“THE DEAD DON'T DIE” — 2 stars — Bill Murray, Adam Driver, Chloe Sevigny, Tom Waits, Tilda Swinton; R (zombie violence/gore, and for language); in general release; running time: 105 minutes
SALT LAKE CITY — Zombie movies don’t exactly carry the highest of standards when it comes to big-screen entertainment, and yet “The Dead Don’t Die” is still a tremendous disappointment.
After a decent setup and the promise of a fantastic cast that features everything from punk rock icons to comic legends to disgraced Jedi knights, Jim Jarmusch’s film falls flat with the kind of third act wheeze that leaves you thinking the filmmakers just got bored and staggered away from their own movie.
The film is set in a small town called Centerville, with a 700-strong population big enough for a gas station, a local diner and a couple of cops who spend most of their days dealing with eccentrics like a backwoods coot named Hermit Bob (Tom Waits).
Watching the sleepy-eyed Chief Cliff Robertson (Bill Murray) and Officer Ronnie Peterson (Adam Driver) on patrol, right away you get the sense that “Dead Don’t Die” is leaning toward the comic end of the genre, aiming for the likes of “Zombieland” or Edgar Wright’s “Shaun of the Dead.”
One at a time, the local players enter the picture. There’s a racist jerk named Farmer Frank (Steve Buscemi), the hardware store owner Hank (Danny Glover) and Bobby (Caleb Landry Jones), who sells horror paraphernalia from the local gas station. There’s also a creepy new mortician named Zelda (Tilda Swinton) who seems especially out of place. And in the background, news reports and casual asides hint at the trouble to come. Apparently the new practice of polar fracking has altered the Earth’s rotation and thrown the daylight schedule out of whack.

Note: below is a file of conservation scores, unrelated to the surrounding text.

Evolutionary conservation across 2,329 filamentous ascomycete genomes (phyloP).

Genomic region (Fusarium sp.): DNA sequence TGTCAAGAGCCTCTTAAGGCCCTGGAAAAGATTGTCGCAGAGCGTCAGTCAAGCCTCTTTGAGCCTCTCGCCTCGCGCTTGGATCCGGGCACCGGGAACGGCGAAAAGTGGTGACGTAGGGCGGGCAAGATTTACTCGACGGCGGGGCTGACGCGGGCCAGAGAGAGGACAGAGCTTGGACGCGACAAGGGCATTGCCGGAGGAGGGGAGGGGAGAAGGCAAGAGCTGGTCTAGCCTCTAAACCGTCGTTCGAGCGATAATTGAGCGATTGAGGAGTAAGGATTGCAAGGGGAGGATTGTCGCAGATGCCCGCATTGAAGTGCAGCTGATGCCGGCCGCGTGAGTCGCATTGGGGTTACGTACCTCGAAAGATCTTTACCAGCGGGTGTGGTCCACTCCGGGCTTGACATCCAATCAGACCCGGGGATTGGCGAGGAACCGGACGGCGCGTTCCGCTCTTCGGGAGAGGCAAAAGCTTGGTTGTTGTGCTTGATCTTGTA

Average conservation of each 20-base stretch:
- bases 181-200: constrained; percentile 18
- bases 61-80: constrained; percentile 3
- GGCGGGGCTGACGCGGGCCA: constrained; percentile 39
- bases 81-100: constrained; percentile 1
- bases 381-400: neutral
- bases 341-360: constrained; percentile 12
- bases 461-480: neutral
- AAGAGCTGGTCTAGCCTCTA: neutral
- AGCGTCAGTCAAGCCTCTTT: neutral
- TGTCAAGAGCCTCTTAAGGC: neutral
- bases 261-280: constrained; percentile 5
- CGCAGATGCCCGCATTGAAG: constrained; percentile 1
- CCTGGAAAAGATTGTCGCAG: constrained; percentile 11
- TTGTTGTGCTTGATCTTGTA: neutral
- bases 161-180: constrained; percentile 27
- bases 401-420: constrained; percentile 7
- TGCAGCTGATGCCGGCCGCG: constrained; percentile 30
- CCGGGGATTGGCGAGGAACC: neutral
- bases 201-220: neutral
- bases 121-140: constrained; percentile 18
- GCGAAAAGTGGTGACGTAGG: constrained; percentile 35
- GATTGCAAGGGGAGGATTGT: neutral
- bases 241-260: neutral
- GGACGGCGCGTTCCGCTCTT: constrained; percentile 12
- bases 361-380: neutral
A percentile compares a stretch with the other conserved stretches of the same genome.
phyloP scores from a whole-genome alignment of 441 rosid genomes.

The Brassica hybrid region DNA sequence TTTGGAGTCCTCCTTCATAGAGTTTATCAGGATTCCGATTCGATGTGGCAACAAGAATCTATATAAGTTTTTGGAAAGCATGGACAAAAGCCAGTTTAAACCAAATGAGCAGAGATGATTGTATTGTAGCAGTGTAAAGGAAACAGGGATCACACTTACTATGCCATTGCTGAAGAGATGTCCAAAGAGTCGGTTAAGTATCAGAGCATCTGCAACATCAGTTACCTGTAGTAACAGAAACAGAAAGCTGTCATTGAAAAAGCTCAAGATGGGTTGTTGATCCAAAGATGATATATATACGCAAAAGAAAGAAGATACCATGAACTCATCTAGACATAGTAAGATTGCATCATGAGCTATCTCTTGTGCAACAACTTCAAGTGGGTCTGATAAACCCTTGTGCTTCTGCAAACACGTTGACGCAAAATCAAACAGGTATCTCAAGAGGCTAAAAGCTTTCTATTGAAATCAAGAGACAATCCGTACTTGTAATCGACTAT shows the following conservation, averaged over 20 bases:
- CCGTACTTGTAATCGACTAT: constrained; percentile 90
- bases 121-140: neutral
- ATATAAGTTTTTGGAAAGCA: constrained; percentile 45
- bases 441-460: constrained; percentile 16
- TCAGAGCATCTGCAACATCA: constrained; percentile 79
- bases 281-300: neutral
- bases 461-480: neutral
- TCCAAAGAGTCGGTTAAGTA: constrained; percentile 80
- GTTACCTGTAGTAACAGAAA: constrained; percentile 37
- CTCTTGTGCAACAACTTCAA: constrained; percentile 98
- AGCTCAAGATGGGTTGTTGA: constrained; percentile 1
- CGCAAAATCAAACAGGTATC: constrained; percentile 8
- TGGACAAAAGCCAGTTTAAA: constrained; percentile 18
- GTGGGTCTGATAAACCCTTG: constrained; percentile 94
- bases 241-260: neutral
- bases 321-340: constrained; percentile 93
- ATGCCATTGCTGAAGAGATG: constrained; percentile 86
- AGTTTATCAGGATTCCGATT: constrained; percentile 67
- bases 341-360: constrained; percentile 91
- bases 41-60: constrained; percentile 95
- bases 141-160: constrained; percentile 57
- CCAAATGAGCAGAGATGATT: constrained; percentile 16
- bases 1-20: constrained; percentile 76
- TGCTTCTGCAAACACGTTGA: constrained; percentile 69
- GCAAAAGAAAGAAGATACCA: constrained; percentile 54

When it finally does get dark, a couple of ill-tempered zombies (led by punk pioneer Iggy Pop) bust into the diner and turn the staff into a late-night snack. More undead troubles arrive for a group of snarky youngsters who pass through from out of town, and the apocalypse is on.
The tone, the cast and the story give you just enough to stay interested and wondering where all the pieces are going to lead. Then, as this low-key production drags on, you slowly get your answer: nowhere. You want it to be better, but it's just not what it should be.
Take away the A-list cast and you could forgive “Dead Don’t Die” for being a routine zombie outing. Yet, even the low-budget indies make an effort. Instead, Jarmusch gets our hopes up by pairing Murray with Driver — who demonstrated some great comic skills in 2017’s “Logan Lucky” — and failing to come up with anything more than a stale effort at half-baked social commentary after a handful of routine zombie kills.
What makes it worse is that Jarmusch keeps flirting with the idea of something bigger, only to wander off in search of different prey. Early on, a joke about a recurring theme song suggests “Dead Don’t Die” is going for some meta-commentary on its genre, but by the time it returns to the idea, it feels like just another forgotten thread.
There’s another running gag in “Dead Don’t Die” where Driver’s character keeps insisting that “this isn’t going to end well.” In the end, we realize that he’s actually been talking directly to the audience the whole time.
Rating explained: “The Dead Don’t Die” is rated R for some scattered profanity and routine zombie horror gore.